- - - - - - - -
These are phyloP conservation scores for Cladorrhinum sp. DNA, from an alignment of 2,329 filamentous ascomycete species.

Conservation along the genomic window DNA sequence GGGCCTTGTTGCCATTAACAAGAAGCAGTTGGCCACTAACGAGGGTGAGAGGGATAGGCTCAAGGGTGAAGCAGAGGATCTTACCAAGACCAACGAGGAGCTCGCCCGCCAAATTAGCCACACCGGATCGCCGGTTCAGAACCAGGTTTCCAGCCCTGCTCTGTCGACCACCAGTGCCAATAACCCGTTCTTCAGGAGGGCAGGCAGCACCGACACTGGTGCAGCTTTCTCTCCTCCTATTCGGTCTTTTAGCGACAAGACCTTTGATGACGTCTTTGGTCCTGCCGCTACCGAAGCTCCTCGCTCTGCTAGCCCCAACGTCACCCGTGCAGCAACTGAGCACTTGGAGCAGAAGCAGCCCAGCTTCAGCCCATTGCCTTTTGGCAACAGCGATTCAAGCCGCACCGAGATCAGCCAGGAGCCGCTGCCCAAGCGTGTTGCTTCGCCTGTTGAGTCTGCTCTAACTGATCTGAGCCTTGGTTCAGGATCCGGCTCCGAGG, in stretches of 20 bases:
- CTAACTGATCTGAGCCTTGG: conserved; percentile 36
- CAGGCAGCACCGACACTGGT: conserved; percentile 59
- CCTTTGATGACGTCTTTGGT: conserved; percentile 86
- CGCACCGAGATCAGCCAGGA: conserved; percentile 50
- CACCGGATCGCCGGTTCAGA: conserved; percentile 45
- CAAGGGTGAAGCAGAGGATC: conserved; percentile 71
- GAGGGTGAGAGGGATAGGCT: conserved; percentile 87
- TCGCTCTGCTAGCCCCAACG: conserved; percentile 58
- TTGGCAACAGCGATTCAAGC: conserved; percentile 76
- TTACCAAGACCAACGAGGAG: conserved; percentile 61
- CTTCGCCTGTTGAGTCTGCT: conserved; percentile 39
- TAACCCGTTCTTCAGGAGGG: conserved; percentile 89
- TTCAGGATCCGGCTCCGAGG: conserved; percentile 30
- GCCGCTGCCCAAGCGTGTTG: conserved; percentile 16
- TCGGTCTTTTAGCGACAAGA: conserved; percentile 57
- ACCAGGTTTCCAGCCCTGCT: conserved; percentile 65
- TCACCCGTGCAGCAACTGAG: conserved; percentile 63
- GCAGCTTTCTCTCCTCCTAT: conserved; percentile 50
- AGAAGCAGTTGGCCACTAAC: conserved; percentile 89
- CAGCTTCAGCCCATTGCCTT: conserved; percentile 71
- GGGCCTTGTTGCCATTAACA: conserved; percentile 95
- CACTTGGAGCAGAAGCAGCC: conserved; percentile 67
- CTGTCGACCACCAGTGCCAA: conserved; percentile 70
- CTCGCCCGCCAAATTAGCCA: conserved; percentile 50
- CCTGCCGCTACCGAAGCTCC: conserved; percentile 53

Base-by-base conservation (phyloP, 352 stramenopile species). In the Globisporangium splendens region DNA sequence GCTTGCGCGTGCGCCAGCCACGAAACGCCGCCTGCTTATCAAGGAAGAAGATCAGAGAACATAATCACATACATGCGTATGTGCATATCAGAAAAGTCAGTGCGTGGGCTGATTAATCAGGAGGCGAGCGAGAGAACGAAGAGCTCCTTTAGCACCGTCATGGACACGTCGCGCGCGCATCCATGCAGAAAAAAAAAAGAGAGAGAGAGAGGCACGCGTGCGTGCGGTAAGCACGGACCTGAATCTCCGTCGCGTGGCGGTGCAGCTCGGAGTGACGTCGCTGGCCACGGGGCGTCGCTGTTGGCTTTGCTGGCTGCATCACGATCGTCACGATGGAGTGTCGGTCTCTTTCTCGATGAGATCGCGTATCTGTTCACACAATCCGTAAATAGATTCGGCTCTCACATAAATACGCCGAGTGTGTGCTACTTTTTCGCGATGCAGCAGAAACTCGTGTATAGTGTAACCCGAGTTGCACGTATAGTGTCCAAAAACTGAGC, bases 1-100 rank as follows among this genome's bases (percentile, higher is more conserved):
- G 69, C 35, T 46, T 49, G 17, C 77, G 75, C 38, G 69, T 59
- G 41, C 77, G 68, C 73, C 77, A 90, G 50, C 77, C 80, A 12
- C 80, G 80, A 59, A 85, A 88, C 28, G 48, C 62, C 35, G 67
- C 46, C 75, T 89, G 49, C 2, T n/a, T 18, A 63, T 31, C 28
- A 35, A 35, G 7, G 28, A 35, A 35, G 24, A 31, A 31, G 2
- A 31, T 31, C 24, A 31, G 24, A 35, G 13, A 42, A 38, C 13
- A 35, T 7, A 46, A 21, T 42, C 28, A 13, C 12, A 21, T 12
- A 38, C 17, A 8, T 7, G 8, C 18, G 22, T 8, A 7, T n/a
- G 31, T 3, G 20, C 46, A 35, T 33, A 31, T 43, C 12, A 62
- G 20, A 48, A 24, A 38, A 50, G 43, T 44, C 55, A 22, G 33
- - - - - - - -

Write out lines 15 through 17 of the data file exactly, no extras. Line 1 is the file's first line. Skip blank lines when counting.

- TTCAGGATCCGGCTCCGAGG: conserved; percentile 30
- GCCGCTGCCCAAGCGTGTTG: conserved; percentile 16
- TCGGTCTTTTAGCGACAAGA: conserved; percentile 57